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Development of Liposomes as an Efficient Carrier System: New Methodology for Cell Targeting and Intracellular Delivery of Drugs and DNA

  • D. Papahadjopoulos
  • T. Heath
  • F. Martin
  • R. Fraley
  • R. Straubinger
Part of the NATO Advanced Study Institutes Series book series (NSSA, volume 47)

Abstract

Liposomes are a valuable carrier system for enhancing the pharmacological activity of drugs and the functional incorporation of macromolecules into cells. During the last few years, we have concentrated on developing new liposome methodology designed to optimize their properties as a carrier system. We will describe some of these procedures related to the following specific topics: (1) efficiency of encapsulation: the reverse phase evaporation method produces large unilamellar vesicles (0.2–0.4 μdiameter) encapsulating approximately 50% of the initial aqueous phase. This procedure is particularly valuable for the encapsulation of large macromolecules such as RNA and DNA which can be entrapped with very high efficiency and no appreciable degradation. (2) control of vesicle size: extrusion of liposomes through nucleopore membranes produces vesicles which conform to the membrane pore diameter without loss of material. This allows the preparation of reasonably homogeneous populations of unilamellar vesicles in the range of 0.1–0.2 μ in diameter. (3) control of liposome permeability: minimizing permeability by increasing the cholesterol content increases dramatically in vivo anti-tumour effects. This has been tested with Ara-C containing vesicles against L1210 leukemia in mice. (4) intracellular delivery of macromolecules: the infectivity of liposome-encapsulated SV40 DNA is enhanced up to 1000-fold over free DNA and is dependent on the vesicle lipid compositions and the incubation conditions. The highest infectivity is achieved with vesicles composed of phosphatidylserine and cholesterol (1:1 mole ratio) in the presence of chloroquine, and in conjunction with a short post-incubation treatment with high concentrations of glycerol. Under these conditions, the infectivity of SV40 DNA (3 x 105 pfu/ g DNA) is comparable or greater than can be obtained using the Ca3(PO4)2techniques for DNA delivery. (5) targeting to specific cells: the covalent attachment of cell specific F(ab’)2 and Fab’ fragments of IgG to the liposome surface induces nearly quantitative uptake of liposomes by target cells. These new procedures increase by 100-fold the uptake of liposomes and their contents by the target cells. Current studies involve monoclonal antibodies against a variety of human and murine antigenic determinants.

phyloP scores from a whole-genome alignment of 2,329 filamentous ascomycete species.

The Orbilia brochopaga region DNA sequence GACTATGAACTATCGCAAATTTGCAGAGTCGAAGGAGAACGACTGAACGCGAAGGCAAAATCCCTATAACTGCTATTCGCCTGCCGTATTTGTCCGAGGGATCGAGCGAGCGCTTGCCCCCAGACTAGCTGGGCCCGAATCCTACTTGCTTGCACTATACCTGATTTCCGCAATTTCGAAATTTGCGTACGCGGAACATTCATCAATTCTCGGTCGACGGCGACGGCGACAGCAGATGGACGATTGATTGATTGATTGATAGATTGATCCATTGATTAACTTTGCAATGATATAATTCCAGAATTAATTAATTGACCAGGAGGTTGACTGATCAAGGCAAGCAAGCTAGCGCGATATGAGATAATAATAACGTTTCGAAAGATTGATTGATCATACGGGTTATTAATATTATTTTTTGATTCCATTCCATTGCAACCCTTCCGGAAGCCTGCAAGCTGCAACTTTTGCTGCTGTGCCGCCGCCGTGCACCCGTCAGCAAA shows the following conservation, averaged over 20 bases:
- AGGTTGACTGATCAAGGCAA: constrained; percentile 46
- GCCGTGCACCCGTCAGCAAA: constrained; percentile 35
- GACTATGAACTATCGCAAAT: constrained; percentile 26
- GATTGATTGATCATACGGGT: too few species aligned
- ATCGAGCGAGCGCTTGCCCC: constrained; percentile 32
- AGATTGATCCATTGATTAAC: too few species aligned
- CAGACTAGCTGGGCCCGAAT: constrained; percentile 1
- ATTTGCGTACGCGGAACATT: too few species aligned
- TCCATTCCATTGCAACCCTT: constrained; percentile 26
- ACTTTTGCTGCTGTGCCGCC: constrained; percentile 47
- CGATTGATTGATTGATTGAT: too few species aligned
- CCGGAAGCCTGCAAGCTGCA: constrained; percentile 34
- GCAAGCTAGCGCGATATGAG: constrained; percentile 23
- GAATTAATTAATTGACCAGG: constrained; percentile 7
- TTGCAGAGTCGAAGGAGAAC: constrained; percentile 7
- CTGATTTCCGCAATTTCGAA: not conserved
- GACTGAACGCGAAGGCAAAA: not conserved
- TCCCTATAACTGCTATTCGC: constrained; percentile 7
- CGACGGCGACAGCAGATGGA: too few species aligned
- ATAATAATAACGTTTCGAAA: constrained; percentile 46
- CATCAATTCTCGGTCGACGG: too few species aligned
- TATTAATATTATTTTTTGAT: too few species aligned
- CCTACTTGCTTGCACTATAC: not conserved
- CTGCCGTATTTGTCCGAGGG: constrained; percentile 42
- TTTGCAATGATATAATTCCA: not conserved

Keywords

Lipid Vesicle Intracellular Delivery Phospholipid Vesicle Liposome Preparation Small Unilamellar Vesicle 
These keywords were added by machine and not by the authors. This process is experimental and the keywords may be updated as the learning algorithm improves.

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Copyright information

© Plenum Press, New York 1982

Authors and Affiliations

  • D. Papahadjopoulos
    • 1
  • T. Heath
    • 2
  • F. Martin
    • 2
  • R. Fraley
    • 3
  • R. Straubinger
    • 2
  1. 1.Department of PharmacologyUniversity of CaliforniaSan FranciscoUSA
  2. 2.Cancer Research InstituteUniversity of CaliforniaSan FranciscoUSA
  3. 3.Monsanto CompanySt. LouisUSA

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